In order to make good on this comment over on the blog discussion that has so warped my attention span:
"Okay, I can’t help but retrace a thought from Travis: we treat this as a solely hermeneutical question, but in fact, it is a theological and anthropological question as well. In other words, it is a question involving our beliefs about who God is and what God is like, and who we are and what men and women are like. In my opinion, this is the REAL discussion, because these beliefs affect in a strong way how we interpret this particular handful of snarky Bible verses",
here is some stuff I've been reviewing for the theological anthropology section on my Systematic Theology comp tomorrow. Yes, tomorrow. And what am I doing? Yes, I'm blogging. Again.
No one picked up on the suggestion that we talk theology/anthropology instead of playing "What Does the Bible Say," round 12,846,729,000,000,000,003. But here is what I meant. What are human beings? Well, we could get all complicated and stuff, but why don't we start with the affirmation, straight from the Bible and Christian tradition, that whatever human beings are, they're the image of God, whatever that is. We can even set aside for right now what that even means. All we need to say, here, is that the imago Dei applies to all human beings that have ever been, regardless of any other characteristic that might distinguish them. Including gender. Even in the CofC, this is not a particularly contentious assertion. Everyone's ready to say, sure, women are made in the image of God just like men are--who would say different? Go read your Bible, for crying out loud.
From here what needs to be talked about is what does this mean in terms of the way we interact with and treat each other, as men and women, in the church and out of it.
From Elizabeth Johnson, She Who Is: The Mystery of God in Feminist Theological Discourse, (excerpts taken from pages 69-76):
As women's experience of their own worth is articulated today, ownership of the imago Dei doctrine is occurring at a foundational level...Practically speaking, this leads to the moral imperative of respect for women, to the responsibility not to deface the living image of God but to promote it through transformative praxis...If women are created in the image of God, without qualification, then their human reality offers suitable, even excellent metaphor for speaking about divine mystery, who always remains greater then ever.
Further, Christian women, Johnson says, are imago Christi:
Due to the androcentric nature of the traditioning process, the understanding that women are likewise christomorphic has been more difficult to grasp...But this confession [that Jesus is the Christ] also witnesses to the insight that through the power of the Spirit the beloved community shares in this Christhood, participates in the living and dying and rising of Christ to such an extent that they can even be called the body of Christ. Identified with the redemptive acts of Christ's historical and risen life, women and men together form one body that lives through, into, with, and in Christ.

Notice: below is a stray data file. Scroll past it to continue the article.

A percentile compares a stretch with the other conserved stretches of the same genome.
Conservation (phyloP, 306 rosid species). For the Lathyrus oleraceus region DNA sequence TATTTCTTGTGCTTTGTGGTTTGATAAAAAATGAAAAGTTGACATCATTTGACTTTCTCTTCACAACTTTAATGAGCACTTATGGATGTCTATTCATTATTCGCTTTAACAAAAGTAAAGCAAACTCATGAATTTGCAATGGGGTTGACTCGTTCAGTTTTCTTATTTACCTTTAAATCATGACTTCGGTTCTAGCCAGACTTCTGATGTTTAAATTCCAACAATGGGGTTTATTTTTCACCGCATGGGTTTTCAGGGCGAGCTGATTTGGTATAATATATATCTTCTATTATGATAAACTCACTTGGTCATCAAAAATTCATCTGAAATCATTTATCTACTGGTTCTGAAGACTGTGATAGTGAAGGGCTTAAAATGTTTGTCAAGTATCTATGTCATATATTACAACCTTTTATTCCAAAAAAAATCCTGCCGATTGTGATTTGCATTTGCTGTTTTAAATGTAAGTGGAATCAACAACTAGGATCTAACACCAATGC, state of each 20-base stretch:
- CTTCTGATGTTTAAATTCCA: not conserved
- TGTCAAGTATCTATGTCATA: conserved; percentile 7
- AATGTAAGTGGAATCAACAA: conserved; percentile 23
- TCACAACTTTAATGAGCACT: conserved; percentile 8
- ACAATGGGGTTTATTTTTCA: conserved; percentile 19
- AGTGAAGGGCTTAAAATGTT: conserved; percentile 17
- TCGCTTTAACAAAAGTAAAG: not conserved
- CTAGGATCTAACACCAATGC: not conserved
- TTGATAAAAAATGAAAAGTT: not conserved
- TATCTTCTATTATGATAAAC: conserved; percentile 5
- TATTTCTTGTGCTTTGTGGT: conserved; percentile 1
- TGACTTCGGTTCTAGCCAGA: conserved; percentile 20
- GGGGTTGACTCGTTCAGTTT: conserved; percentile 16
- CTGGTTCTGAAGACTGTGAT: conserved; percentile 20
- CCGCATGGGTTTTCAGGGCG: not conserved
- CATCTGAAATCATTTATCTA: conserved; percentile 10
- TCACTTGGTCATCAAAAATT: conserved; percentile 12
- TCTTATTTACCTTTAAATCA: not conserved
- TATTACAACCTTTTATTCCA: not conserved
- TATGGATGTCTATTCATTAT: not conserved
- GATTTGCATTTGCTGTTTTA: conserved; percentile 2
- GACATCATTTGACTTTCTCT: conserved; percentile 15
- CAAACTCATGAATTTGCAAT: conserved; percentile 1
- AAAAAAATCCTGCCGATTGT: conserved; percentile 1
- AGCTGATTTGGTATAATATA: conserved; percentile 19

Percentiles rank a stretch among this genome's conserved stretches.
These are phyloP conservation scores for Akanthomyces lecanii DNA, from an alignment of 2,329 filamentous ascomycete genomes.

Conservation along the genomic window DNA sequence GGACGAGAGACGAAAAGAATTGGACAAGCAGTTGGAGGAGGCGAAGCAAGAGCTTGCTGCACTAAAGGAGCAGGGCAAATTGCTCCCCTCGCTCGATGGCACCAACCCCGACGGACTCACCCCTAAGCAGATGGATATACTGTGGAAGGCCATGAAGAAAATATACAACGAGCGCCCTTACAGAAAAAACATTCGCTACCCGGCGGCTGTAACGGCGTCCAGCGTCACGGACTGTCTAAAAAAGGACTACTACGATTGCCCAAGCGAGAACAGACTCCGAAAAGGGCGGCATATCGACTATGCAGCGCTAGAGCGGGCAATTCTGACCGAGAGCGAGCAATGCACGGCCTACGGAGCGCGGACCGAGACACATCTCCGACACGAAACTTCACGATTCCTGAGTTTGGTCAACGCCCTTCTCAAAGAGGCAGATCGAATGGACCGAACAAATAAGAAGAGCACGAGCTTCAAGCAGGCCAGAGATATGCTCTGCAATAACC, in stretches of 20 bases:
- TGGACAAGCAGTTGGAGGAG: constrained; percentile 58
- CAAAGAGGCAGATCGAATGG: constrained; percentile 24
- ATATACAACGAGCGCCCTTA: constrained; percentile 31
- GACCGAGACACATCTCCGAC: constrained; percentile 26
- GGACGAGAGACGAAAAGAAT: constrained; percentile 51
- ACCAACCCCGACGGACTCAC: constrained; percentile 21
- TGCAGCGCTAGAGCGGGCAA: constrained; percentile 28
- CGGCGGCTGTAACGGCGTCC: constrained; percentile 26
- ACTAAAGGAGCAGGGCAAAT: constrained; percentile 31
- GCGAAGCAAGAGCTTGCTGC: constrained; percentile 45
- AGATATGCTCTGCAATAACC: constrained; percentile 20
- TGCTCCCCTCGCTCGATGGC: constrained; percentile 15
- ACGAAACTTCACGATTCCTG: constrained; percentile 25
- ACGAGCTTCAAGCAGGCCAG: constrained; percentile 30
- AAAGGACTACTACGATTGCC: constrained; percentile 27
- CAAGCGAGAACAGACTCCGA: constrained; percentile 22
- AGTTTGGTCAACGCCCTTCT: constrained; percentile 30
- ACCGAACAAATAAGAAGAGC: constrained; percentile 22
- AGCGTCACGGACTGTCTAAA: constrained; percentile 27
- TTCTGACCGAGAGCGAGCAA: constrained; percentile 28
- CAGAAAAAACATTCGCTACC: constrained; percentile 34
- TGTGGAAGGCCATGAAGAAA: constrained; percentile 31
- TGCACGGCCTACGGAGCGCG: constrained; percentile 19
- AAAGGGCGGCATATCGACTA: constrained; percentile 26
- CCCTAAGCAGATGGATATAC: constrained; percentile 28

Johnson points to baptism as the sign of this imago Christi reality, and cites Paul: Galatians 3:27-28, 2 Corinthians 5:17, and 2 Corinthians 6:15a (later she also cites Acts 9:1-5, pointing out that there is an identification by Christ of "men and women" perscuted by Saul and Christ himself); and continues,
If the model for sharing in the image of Christ be one of exact duplication, similar to the making of a xerox copy, and if Christ be reduced to the historical individual Jesus of Nazareth, and if the salient feature about Jesus as the Christ be his male sex, then women are obviously excluded from sharing that image in full. But every one of those suppositions falls short and twists the central testimony of biblical and doctrinal traditions. The guiding model for the imago Christi is not replication of sexual features but participation in the life of Christ, which is founded on communion in the Spirit: those who live the life of Christ are icons of Christ...One in Christ Jesus, women precisely in their female bodily existence and not apart from it are imago Christi.
The fundamental capacity to be bearers of the image of God and Christ is a gift not restricted by sex....Such views [of restriction] are distortions of God's good creation in women. They do not derive from the egalitarian doctrines of the imago Dei or imago Christi central to Christian life, but from androcentric attitudes striving to protect patriarchal privilege. As such they are simply wrong, expressions of the sin of sexism. Women know from experience that such views are also existentially ridiculous, as well as logically incoherent when set within the larger context of Christian belief. As women name themselves in power, responsibility, freedom, and mutual relatedness, and affirm themselves as embodied, self-transcending persons broken by sin and yet renewed by amazing grace, new ownership of the gift of the female self as imago Dei, imago Christi is transacted. Simultaneously, it becomes obvious that the imago is flexible and returns to its giver, so that women who are genuinely God's image in turn become suitable metaphors for the divine.
If women truly are the image of God, the image of Christ, then women, too, fall under the same privilege and responsibility to be that image.
This requires witness. It, in fact, demands it. How can we affirm all of this, and yet still think that the Church of Christ status quo of female silence is in any way consistent with this affirmation?